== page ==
Back to the trap from our treacling adventures in Bradford, to a fine welcome from no fewer than five Red Underwings. Here are three of them, posing briefly on a couple of twigs while warming up for take-off which happened shortly afterwards.
This is a great process to watch, with the wings whirring faster and faster as the dozy insect works up enough energy to fly. Then they launch themselves into the air and flitter away into the safety of our apple tree while the local cock robin tuts and chirrups in frustration.
I must try to get a film of it some time because that is the best way to show the vivid scarlet colouring of the top hindwing which normally the moths keep chastely concealed. This morning, luckily, the last to go sat in the trap after a brief panic with her skirts (or his kilt) nicely spread out.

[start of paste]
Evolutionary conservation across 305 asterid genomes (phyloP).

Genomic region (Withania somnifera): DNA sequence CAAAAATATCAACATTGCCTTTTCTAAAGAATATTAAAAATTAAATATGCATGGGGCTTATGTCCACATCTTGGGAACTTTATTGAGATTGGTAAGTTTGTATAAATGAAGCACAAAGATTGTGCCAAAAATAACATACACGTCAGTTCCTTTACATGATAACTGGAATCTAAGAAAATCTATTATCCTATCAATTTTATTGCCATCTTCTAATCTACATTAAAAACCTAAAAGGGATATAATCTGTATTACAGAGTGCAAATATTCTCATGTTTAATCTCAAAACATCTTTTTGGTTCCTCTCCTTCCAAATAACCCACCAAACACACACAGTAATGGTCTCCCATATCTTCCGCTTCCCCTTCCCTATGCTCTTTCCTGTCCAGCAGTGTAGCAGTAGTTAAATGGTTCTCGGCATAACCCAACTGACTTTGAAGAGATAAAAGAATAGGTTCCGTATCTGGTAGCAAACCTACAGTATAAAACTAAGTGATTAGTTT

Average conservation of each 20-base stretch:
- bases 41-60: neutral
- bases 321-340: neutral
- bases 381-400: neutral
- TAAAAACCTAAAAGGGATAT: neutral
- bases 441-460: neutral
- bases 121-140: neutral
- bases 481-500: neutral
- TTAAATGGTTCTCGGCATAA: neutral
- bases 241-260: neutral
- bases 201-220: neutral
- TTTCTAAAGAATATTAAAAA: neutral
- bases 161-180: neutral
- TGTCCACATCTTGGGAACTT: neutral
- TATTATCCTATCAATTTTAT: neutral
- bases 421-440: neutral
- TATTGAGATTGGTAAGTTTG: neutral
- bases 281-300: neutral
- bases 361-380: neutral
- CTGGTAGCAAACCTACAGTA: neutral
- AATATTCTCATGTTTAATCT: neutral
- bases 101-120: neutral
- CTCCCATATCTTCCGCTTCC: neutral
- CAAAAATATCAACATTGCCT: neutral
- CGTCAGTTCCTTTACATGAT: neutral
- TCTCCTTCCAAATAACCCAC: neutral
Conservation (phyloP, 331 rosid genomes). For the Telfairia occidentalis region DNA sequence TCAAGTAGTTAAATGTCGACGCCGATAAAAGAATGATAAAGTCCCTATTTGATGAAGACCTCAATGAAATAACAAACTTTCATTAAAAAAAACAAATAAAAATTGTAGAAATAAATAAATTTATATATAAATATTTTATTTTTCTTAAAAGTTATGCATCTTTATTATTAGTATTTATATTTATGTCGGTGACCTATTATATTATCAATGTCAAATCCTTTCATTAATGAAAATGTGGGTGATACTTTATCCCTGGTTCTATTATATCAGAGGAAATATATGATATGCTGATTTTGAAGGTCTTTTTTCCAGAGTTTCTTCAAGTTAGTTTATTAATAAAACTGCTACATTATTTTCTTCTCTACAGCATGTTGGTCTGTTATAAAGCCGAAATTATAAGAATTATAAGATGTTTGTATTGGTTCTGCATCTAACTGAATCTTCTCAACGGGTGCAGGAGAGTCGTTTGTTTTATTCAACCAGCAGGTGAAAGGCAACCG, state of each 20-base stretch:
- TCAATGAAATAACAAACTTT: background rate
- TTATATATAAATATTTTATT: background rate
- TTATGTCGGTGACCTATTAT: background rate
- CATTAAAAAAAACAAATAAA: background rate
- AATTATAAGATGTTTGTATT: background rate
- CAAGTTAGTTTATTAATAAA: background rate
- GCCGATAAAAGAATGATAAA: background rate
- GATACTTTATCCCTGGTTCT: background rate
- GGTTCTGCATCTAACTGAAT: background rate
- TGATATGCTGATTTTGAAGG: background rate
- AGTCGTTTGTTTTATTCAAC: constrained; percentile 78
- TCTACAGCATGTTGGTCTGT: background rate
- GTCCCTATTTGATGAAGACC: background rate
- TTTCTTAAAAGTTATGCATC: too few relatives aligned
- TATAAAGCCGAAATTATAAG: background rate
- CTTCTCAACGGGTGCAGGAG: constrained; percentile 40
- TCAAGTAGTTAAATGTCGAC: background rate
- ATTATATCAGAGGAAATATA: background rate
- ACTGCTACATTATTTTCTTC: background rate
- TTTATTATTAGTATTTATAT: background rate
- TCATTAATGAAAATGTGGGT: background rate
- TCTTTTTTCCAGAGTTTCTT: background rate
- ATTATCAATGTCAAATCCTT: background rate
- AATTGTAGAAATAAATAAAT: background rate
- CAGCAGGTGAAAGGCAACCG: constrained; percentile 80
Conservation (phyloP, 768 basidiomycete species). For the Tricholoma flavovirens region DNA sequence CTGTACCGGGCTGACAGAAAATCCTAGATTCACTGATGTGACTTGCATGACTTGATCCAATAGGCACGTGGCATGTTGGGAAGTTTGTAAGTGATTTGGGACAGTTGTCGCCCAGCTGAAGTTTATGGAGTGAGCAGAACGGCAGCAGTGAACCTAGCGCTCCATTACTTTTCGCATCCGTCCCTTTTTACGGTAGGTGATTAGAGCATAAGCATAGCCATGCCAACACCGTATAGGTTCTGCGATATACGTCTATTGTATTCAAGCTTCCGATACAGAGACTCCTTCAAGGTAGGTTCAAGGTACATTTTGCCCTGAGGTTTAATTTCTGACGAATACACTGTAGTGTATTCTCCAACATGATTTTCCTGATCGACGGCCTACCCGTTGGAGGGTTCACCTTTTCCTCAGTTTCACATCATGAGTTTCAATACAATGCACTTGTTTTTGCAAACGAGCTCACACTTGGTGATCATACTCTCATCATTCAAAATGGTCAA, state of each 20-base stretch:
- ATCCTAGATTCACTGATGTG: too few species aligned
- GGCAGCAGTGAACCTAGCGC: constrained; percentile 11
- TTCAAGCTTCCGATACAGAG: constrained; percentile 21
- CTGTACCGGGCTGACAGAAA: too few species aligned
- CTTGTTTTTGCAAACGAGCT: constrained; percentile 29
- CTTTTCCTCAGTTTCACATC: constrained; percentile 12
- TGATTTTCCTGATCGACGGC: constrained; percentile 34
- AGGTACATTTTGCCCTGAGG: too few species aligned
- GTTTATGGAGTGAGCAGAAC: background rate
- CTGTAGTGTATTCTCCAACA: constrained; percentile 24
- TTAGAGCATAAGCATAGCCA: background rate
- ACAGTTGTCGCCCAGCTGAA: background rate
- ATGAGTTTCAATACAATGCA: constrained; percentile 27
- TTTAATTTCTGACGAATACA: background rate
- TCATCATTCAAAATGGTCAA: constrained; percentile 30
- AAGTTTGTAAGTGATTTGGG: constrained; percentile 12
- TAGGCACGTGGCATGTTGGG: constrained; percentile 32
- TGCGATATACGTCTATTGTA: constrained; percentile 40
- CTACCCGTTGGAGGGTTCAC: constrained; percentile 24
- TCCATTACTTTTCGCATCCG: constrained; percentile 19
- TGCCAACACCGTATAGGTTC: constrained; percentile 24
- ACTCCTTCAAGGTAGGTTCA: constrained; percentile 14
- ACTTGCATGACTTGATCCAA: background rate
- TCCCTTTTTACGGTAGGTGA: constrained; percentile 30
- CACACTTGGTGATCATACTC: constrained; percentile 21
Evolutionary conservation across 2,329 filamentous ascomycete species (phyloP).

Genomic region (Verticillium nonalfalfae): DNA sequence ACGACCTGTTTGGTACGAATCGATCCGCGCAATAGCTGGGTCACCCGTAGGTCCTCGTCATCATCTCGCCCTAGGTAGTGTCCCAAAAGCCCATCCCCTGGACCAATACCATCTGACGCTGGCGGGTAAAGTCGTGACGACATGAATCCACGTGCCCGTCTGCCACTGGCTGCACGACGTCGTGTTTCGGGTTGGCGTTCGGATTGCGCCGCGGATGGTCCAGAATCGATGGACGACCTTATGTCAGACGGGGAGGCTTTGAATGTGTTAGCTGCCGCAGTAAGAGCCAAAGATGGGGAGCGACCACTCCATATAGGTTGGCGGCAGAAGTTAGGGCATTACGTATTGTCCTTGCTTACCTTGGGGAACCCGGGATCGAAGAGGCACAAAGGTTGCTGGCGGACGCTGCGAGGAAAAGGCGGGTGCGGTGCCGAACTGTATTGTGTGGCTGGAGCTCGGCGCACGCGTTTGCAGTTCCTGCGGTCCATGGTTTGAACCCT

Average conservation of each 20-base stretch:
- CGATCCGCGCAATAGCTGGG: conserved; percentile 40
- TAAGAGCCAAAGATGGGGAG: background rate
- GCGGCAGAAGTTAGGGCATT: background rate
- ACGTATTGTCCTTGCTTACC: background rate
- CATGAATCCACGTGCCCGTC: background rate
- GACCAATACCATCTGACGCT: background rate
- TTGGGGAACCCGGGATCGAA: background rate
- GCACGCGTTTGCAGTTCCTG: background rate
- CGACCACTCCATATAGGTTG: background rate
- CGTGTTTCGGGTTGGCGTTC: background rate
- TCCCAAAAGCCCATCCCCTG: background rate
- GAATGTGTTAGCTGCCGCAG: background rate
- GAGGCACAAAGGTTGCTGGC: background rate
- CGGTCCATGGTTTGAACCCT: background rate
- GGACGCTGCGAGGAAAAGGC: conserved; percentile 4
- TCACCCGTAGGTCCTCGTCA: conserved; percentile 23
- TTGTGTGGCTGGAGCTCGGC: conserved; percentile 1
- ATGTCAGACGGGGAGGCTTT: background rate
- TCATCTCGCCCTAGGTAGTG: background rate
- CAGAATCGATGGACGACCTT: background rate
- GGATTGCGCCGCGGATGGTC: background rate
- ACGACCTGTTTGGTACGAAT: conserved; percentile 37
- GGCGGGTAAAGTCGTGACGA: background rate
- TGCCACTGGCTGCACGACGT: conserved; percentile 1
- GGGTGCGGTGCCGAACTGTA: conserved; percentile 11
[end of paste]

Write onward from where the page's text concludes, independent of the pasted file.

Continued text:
|A last Red Underwing glimpse, with the halo of the trap top behind|
The quintet are an illustration of the micro-geography of our garden. I last had a Red Underwing visit when I balanced the trap precariously on the roof of our dilapidated shed. Two Old Lady moths were in the eggboxes with it and last night, when I placed the lamp a few feet from the shed at ground level, there was one fast asleep - shown above with a Burnished Brass to illustrate the bigger moth's V-bomber looks. In the same way, Poplar Hawks are to be found in a separate, wooded part of the garden and there are other distinctly local species populations.
|I've got nice petticoats too. One of several yellow underwings in last night's trap|
I must map them. Meanwhile, by way of contrast in size, here is a pair of small but beautifully patterned Carpet moths, Broken-barred left and Common right (I think). Update: no, the BB is a Garden Carpet - many thanks to Richard in Comments.